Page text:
Ambition


Quotes About Ambition

Ambition

What is my loftiest ambition? I have always wanted to throw an egg into an electric fan. -- Oliver Herford quote about ambition.



Ambition.—Most people would succeed in small things if they were not troubled with great ambitions.—Longfellow.

When you are aspiring to the highest place, it is honourable to reach the second or even the third rank. -- Cicero

He who ascends to mountain tops, shall find
The loftiest peaks most wrapt in clouds and snow;
He who surpasses or subdues mankind,
Must look down on the hate of those below.
—Southey.
They that stand high, have many blasts to shake them;
And if they fall, they dash themselves to pieces.
—Shakespeare.

The path of glory leads but to the grave.—Gray.

We should be careful to deserve a good reputation by doing well; and when that care is once taken, not to be over anxious about the success.—Rochester.

[Pg 14]Say what we will, you may be sure that ambition is an error; its wear and tear of heart are never recompensed,—it steals away the freshness of life,—it deadens its vivid and social enjoyments,—it shuts our souls to our own youth,—and we are old ere we remember that we have made a fever and a labor of our raciest years.—Lytton.

I charge thee, fling away ambition:
By that sin fell the angels.
—Shakespeare.
Ambition.

Fling away ambition;
By that sin fell the angels: how can man then,
The image of his Maker, hope to win by it?
74
SHAKS.: Henry VIII., Act iii, Sc. 2.

I have no spur
To prick the sides of my intent, but only
Vaulting ambition, which o'erleaps itself,
And falls on the other.
75
SHAKS.: Macbeth, Act i, Sc. 7.

Ambition has but one reward for all:
A little power, a little transient fame,
A grave to rest in, and a fading name.
76
WILLIAM WINTER: Queen's Domain.

To reign is worth ambition, though in hell:
Better to reign in hell, than serve in heaven.
77
MILTON: Par. Lost, Bk. i., Line 262.

Such joy ambition finds.
78
MILTON: Par. Lost, Bk. iv., Line 92.


America.

America! half brother of the world!
With something good and bad of every land;
Greater than thee have lost their seat—
Greater scarce none can stand.
79
BAILEY: Festus, Sc. The Surface.


A noble man compares and estimates himself by an idea which is higher than himself, and a mean man by one which is lower than himself. The one produces aspiration; the other, ambition. Ambition is the way in which a vulgar man aspires.—Beecher.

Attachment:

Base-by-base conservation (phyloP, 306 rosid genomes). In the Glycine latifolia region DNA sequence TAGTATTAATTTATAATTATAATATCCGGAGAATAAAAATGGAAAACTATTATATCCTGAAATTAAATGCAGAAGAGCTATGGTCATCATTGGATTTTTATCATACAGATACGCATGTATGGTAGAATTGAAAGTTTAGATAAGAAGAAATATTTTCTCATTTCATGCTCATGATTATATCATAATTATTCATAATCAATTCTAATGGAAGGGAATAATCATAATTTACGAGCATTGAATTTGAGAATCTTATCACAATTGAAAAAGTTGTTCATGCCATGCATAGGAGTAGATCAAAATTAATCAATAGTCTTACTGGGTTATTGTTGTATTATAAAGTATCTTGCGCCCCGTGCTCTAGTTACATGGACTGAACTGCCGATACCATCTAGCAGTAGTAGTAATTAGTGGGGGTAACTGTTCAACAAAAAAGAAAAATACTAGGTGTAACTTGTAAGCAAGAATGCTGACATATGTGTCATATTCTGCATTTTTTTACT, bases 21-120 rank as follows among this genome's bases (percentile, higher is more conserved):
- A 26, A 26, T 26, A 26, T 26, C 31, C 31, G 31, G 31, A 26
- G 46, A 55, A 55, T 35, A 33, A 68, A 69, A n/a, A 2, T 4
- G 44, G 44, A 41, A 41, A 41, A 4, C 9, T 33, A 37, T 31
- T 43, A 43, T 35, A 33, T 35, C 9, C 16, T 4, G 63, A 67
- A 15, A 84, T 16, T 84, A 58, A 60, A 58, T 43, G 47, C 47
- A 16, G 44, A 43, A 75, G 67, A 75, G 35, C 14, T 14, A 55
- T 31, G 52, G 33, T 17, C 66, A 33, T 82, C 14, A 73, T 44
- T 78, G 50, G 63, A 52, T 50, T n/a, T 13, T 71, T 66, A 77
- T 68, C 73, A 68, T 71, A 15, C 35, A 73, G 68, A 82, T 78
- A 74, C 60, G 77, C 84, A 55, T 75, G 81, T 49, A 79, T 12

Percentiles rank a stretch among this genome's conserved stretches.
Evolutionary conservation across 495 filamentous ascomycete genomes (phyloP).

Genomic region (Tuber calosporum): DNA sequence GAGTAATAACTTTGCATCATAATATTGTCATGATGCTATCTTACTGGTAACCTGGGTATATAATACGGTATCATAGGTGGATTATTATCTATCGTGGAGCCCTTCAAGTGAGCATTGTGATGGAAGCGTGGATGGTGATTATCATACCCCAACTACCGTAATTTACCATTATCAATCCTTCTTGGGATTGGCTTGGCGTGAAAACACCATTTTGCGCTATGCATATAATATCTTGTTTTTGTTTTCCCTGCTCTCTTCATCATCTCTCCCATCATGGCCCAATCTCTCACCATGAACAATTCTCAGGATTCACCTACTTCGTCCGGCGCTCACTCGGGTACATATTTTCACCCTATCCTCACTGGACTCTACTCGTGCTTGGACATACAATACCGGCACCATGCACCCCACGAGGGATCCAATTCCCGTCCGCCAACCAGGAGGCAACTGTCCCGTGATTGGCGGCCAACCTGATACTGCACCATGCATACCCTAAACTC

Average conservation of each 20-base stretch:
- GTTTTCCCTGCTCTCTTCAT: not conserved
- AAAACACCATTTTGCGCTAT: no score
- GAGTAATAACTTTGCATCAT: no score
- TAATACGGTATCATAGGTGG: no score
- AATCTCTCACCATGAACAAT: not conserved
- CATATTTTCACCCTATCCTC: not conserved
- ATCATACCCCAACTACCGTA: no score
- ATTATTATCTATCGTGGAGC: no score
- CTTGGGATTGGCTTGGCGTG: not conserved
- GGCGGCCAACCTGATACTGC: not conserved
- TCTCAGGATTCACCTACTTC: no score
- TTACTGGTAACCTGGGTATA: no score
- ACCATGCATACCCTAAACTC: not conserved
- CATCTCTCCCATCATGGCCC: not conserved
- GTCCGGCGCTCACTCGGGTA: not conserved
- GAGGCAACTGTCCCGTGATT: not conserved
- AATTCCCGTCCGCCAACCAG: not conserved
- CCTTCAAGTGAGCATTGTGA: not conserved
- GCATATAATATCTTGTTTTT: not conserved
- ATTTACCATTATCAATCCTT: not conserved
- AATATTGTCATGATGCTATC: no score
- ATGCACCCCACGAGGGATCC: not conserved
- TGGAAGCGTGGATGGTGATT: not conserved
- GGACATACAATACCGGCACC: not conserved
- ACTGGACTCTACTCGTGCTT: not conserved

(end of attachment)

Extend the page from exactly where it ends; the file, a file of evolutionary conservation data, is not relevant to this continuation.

It is not for man to rest in absolute contentment. He is born to hopes and aspirations, as the sparks fly upward, unless he has brutified his nature, and quenched the spirit of immortality, which is his portion.—Southey.

Ambition has but one reward for all:
A little power, a little transient fame,
A grave to rest in, and a fading name!
—William Winter.
All my ambition is, I own,
To profit and to please unknown;
Like streams supplied from springs below,
Which scatter blessings as they go.
—Dr. Cotton.
AMBITION.

Ambition is our idol, on whose wings
Great minds are carried only to extreme;
To be sublimely great, or to be nothing.
_The Loyal Brother, Act i. Sc. 1_. T. SOUTHERNE.

To reign is worth ambition, though in hell:
Better to reign in hell, than serve in heaven.
_Paradise Lost, Bk. I_. MILTON.

Rather than be less
Cared not to be at all.
_Paradise Lost, Bk. II_. MILTON.

Lowliness is young ambition's ladder,
Whereto the climber-upward turns his face;
But when he once attains the upmost round,
He then unto the ladder turns his back,
Looks in the clouds, scorning the base degrees
By which he did ascend.
_Julius Csar, Act ii. Sc. 1_. SHAKESPEARE.

I have no spur
To prick the sides of my intent; but only
Vaulting ambition, which o'erleaps itself,
And falls on the other.
_Macbeth, Act i. Sc. 7_. SHAKESPEARE.

But wild ambition loves to slide, not stand,
And Fortune's ice prefers to Virtue's land.
_Absalom and Achitophel, Pt. I_. J. DRYDEN.

Ambition's monstrous stomach does increase
By eating, and it fears to starve unless
It still may feed, and all it sees devour.
_Playhouse to Let_. SIR W. DAVENANT.

But see how oft ambition's aims are crossed,
And chiefs contend 'til all the prize is lost!
_Rape of the Lock, Canto V_. A. POPE.

O, sons of earth! attempt ye still to rise,
By mountains piled on mountains to the skies?
Heaven still with laughter the vain toil surveys,
And buries madmen in the heaps they raise.
_Essay on Man, Epistle IV_. A. POPE.

The very substance of the ambitious is merely the shadow
of a dream.
_Hamlet, Act ii. Sc. 2_. SHAKESPEARE.

Why then doth flesh, a bubble-glass of breath,
Hunt after honour and advancement vain,
And rear a trophy for devouring death?
_Ruins of Time_. E. SPENSER.

Oh, sons of earth! attempt ye still to rise
By mountains piled on mountains to the skies?
Heaven still with laughter the vain toil surveys,
And buries madmen in the heaps they raise.
_Essay on Man_. A. POPE.




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Ambition